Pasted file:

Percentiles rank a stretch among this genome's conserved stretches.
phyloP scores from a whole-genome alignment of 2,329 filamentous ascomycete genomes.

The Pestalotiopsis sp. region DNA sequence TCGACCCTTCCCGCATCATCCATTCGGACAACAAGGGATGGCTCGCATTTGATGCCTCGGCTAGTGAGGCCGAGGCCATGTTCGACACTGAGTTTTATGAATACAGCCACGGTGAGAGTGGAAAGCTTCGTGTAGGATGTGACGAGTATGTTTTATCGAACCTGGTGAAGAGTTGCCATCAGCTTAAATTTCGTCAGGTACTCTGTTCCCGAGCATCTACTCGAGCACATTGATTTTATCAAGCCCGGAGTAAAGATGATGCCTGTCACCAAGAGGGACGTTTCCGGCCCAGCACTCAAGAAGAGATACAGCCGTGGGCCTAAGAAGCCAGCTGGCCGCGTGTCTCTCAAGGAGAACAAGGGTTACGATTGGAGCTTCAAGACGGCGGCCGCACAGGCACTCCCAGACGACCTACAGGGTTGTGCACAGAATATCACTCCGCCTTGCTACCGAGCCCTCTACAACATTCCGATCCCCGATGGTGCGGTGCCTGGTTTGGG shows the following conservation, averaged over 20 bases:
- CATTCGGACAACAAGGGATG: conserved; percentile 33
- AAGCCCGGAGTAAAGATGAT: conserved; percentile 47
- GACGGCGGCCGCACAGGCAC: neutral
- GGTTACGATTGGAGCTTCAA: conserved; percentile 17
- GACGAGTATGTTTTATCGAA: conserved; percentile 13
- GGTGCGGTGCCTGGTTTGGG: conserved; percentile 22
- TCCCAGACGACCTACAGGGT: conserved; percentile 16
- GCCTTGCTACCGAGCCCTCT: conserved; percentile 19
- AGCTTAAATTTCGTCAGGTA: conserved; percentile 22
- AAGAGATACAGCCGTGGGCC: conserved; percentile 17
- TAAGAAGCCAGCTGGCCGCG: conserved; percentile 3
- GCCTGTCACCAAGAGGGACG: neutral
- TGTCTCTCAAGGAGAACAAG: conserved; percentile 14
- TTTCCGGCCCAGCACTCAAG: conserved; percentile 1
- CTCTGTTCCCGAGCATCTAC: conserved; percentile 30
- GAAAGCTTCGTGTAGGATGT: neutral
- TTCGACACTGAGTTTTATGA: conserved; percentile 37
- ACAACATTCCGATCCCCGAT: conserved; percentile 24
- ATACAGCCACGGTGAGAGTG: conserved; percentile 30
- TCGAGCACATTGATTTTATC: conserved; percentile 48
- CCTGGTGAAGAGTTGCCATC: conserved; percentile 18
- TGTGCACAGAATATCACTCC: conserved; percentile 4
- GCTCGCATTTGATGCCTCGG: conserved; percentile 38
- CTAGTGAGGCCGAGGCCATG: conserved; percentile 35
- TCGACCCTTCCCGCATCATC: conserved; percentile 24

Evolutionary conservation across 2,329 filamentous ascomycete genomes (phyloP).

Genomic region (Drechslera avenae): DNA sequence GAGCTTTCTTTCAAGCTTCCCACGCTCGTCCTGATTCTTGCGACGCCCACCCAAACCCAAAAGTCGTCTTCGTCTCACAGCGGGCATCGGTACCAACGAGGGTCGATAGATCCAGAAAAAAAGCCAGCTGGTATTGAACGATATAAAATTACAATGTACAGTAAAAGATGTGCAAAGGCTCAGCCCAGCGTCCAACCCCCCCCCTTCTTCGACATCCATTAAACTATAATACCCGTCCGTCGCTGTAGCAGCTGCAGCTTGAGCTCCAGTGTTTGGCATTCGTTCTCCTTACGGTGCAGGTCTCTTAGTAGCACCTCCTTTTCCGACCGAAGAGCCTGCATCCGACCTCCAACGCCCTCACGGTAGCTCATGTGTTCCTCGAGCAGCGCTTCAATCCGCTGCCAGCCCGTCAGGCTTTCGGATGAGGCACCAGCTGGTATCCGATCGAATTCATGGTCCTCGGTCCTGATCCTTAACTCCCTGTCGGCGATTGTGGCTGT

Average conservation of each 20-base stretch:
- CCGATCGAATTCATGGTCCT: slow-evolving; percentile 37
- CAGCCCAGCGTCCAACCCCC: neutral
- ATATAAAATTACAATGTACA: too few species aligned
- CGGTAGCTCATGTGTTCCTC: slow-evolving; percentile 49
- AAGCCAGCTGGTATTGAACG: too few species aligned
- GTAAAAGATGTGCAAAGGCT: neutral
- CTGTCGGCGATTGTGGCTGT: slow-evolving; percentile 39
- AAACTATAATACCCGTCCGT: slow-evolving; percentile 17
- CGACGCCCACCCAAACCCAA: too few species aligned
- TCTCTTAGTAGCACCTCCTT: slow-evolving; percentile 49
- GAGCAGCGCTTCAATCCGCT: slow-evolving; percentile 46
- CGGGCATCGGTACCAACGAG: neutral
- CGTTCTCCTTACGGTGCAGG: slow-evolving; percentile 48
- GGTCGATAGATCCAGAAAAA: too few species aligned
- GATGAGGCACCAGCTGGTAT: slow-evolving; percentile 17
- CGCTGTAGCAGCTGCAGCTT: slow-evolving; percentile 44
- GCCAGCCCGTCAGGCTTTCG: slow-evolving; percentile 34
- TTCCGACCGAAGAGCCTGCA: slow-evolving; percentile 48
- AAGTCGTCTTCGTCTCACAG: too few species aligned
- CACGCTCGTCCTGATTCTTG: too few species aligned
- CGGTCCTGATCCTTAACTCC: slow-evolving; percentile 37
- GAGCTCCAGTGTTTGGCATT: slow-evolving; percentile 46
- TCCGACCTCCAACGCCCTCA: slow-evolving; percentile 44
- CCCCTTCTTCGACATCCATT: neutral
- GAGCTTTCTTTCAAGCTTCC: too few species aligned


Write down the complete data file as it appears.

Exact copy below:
Percentiles rank a stretch among this genome's conserved stretches.
phyloP scores from a whole-genome alignment of 2,329 filamentous ascomycete genomes.

The Pestalotiopsis sp. region DNA sequence TCGACCCTTCCCGCATCATCCATTCGGACAACAAGGGATGGCTCGCATTTGATGCCTCGGCTAGTGAGGCCGAGGCCATGTTCGACACTGAGTTTTATGAATACAGCCACGGTGAGAGTGGAAAGCTTCGTGTAGGATGTGACGAGTATGTTTTATCGAACCTGGTGAAGAGTTGCCATCAGCTTAAATTTCGTCAGGTACTCTGTTCCCGAGCATCTACTCGAGCACATTGATTTTATCAAGCCCGGAGTAAAGATGATGCCTGTCACCAAGAGGGACGTTTCCGGCCCAGCACTCAAGAAGAGATACAGCCGTGGGCCTAAGAAGCCAGCTGGCCGCGTGTCTCTCAAGGAGAACAAGGGTTACGATTGGAGCTTCAAGACGGCGGCCGCACAGGCACTCCCAGACGACCTACAGGGTTGTGCACAGAATATCACTCCGCCTTGCTACCGAGCCCTCTACAACATTCCGATCCCCGATGGTGCGGTGCCTGGTTTGGG shows the following conservation, averaged over 20 bases:
- CATTCGGACAACAAGGGATG: conserved; percentile 33
- AAGCCCGGAGTAAAGATGAT: conserved; percentile 47
- GACGGCGGCCGCACAGGCAC: neutral
- GGTTACGATTGGAGCTTCAA: conserved; percentile 17
- GACGAGTATGTTTTATCGAA: conserved; percentile 13
- GGTGCGGTGCCTGGTTTGGG: conserved; percentile 22
- TCCCAGACGACCTACAGGGT: conserved; percentile 16
- GCCTTGCTACCGAGCCCTCT: conserved; percentile 19
- AGCTTAAATTTCGTCAGGTA: conserved; percentile 22
- AAGAGATACAGCCGTGGGCC: conserved; percentile 17
- TAAGAAGCCAGCTGGCCGCG: conserved; percentile 3
- GCCTGTCACCAAGAGGGACG: neutral
- TGTCTCTCAAGGAGAACAAG: conserved; percentile 14
- TTTCCGGCCCAGCACTCAAG: conserved; percentile 1
- CTCTGTTCCCGAGCATCTAC: conserved; percentile 30
- GAAAGCTTCGTGTAGGATGT: neutral
- TTCGACACTGAGTTTTATGA: conserved; percentile 37
- ACAACATTCCGATCCCCGAT: conserved; percentile 24
- ATACAGCCACGGTGAGAGTG: conserved; percentile 30
- TCGAGCACATTGATTTTATC: conserved; percentile 48
- CCTGGTGAAGAGTTGCCATC: conserved; percentile 18
- TGTGCACAGAATATCACTCC: conserved; percentile 4
- GCTCGCATTTGATGCCTCGG: conserved; percentile 38
- CTAGTGAGGCCGAGGCCATG: conserved; percentile 35
- TCGACCCTTCCCGCATCATC: conserved; percentile 24

Evolutionary conservation across 2,329 filamentous ascomycete genomes (phyloP).

Genomic region (Drechslera avenae): DNA sequence GAGCTTTCTTTCAAGCTTCCCACGCTCGTCCTGATTCTTGCGACGCCCACCCAAACCCAAAAGTCGTCTTCGTCTCACAGCGGGCATCGGTACCAACGAGGGTCGATAGATCCAGAAAAAAAGCCAGCTGGTATTGAACGATATAAAATTACAATGTACAGTAAAAGATGTGCAAAGGCTCAGCCCAGCGTCCAACCCCCCCCCTTCTTCGACATCCATTAAACTATAATACCCGTCCGTCGCTGTAGCAGCTGCAGCTTGAGCTCCAGTGTTTGGCATTCGTTCTCCTTACGGTGCAGGTCTCTTAGTAGCACCTCCTTTTCCGACCGAAGAGCCTGCATCCGACCTCCAACGCCCTCACGGTAGCTCATGTGTTCCTCGAGCAGCGCTTCAATCCGCTGCCAGCCCGTCAGGCTTTCGGATGAGGCACCAGCTGGTATCCGATCGAATTCATGGTCCTCGGTCCTGATCCTTAACTCCCTGTCGGCGATTGTGGCTGT

Average conservation of each 20-base stretch:
- CCGATCGAATTCATGGTCCT: slow-evolving; percentile 37
- CAGCCCAGCGTCCAACCCCC: neutral
- ATATAAAATTACAATGTACA: too few species aligned
- CGGTAGCTCATGTGTTCCTC: slow-evolving; percentile 49
- AAGCCAGCTGGTATTGAACG: too few species aligned
- GTAAAAGATGTGCAAAGGCT: neutral
- CTGTCGGCGATTGTGGCTGT: slow-evolving; percentile 39
- AAACTATAATACCCGTCCGT: slow-evolving; percentile 17
- CGACGCCCACCCAAACCCAA: too few species aligned
- TCTCTTAGTAGCACCTCCTT: slow-evolving; percentile 49
- GAGCAGCGCTTCAATCCGCT: slow-evolving; percentile 46
- CGGGCATCGGTACCAACGAG: neutral
- CGTTCTCCTTACGGTGCAGG: slow-evolving; percentile 48
- GGTCGATAGATCCAGAAAAA: too few species aligned
- GATGAGGCACCAGCTGGTAT: slow-evolving; percentile 17
- CGCTGTAGCAGCTGCAGCTT: slow-evolving; percentile 44
- GCCAGCCCGTCAGGCTTTCG: slow-evolving; percentile 34
- TTCCGACCGAAGAGCCTGCA: slow-evolving; percentile 48
- AAGTCGTCTTCGTCTCACAG: too few species aligned
- CACGCTCGTCCTGATTCTTG: too few species aligned
- CGGTCCTGATCCTTAACTCC: slow-evolving; percentile 37
- GAGCTCCAGTGTTTGGCATT: slow-evolving; percentile 46
- TCCGACCTCCAACGCCCTCA: slow-evolving; percentile 44
- CCCCTTCTTCGACATCCATT: neutral
- GAGCTTTCTTTCAAGCTTCC: too few species aligned